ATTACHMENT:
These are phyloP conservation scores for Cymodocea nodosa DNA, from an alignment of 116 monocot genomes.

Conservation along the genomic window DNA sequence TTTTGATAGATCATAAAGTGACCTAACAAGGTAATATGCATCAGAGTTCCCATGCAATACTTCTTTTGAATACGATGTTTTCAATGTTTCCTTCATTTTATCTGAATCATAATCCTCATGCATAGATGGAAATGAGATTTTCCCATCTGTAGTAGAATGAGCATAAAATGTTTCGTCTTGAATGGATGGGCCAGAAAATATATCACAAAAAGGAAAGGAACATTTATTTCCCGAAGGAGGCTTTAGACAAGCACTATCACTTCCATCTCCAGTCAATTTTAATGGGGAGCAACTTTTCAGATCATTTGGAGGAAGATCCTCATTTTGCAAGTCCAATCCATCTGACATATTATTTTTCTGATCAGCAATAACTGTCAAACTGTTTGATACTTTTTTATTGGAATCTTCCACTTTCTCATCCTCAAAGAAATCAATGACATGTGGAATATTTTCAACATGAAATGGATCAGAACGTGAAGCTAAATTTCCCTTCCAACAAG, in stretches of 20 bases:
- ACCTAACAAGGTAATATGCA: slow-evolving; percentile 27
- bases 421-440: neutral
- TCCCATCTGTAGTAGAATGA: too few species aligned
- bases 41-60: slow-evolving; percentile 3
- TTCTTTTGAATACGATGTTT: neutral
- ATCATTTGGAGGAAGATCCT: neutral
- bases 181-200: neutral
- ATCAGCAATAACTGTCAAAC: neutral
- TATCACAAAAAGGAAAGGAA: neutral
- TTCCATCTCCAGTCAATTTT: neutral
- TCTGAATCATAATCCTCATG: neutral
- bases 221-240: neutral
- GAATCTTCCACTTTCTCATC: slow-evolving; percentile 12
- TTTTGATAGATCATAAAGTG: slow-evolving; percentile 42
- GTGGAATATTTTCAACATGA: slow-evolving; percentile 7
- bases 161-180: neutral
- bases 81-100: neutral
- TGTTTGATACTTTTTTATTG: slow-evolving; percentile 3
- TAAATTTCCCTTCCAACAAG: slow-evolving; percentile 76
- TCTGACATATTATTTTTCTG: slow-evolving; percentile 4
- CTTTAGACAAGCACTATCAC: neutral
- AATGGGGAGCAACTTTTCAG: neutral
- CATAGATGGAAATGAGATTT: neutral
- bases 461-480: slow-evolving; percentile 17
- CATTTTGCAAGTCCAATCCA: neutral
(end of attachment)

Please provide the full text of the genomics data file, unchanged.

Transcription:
These are phyloP conservation scores for Cymodocea nodosa DNA, from an alignment of 116 monocot genomes.

Conservation along the genomic window DNA sequence TTTTGATAGATCATAAAGTGACCTAACAAGGTAATATGCATCAGAGTTCCCATGCAATACTTCTTTTGAATACGATGTTTTCAATGTTTCCTTCATTTTATCTGAATCATAATCCTCATGCATAGATGGAAATGAGATTTTCCCATCTGTAGTAGAATGAGCATAAAATGTTTCGTCTTGAATGGATGGGCCAGAAAATATATCACAAAAAGGAAAGGAACATTTATTTCCCGAAGGAGGCTTTAGACAAGCACTATCACTTCCATCTCCAGTCAATTTTAATGGGGAGCAACTTTTCAGATCATTTGGAGGAAGATCCTCATTTTGCAAGTCCAATCCATCTGACATATTATTTTTCTGATCAGCAATAACTGTCAAACTGTTTGATACTTTTTTATTGGAATCTTCCACTTTCTCATCCTCAAAGAAATCAATGACATGTGGAATATTTTCAACATGAAATGGATCAGAACGTGAAGCTAAATTTCCCTTCCAACAAG, in stretches of 20 bases:
- ACCTAACAAGGTAATATGCA: slow-evolving; percentile 27
- bases 421-440: neutral
- TCCCATCTGTAGTAGAATGA: too few species aligned
- bases 41-60: slow-evolving; percentile 3
- TTCTTTTGAATACGATGTTT: neutral
- ATCATTTGGAGGAAGATCCT: neutral
- bases 181-200: neutral
- ATCAGCAATAACTGTCAAAC: neutral
- TATCACAAAAAGGAAAGGAA: neutral
- TTCCATCTCCAGTCAATTTT: neutral
- TCTGAATCATAATCCTCATG: neutral
- bases 221-240: neutral
- GAATCTTCCACTTTCTCATC: slow-evolving; percentile 12
- TTTTGATAGATCATAAAGTG: slow-evolving; percentile 42
- GTGGAATATTTTCAACATGA: slow-evolving; percentile 7
- bases 161-180: neutral
- bases 81-100: neutral
- TGTTTGATACTTTTTTATTG: slow-evolving; percentile 3
- TAAATTTCCCTTCCAACAAG: slow-evolving; percentile 76
- TCTGACATATTATTTTTCTG: slow-evolving; percentile 4
- CTTTAGACAAGCACTATCAC: neutral
- AATGGGGAGCAACTTTTCAG: neutral
- CATAGATGGAAATGAGATTT: neutral
- bases 461-480: slow-evolving; percentile 17
- CATTTTGCAAGTCCAATCCA: neutral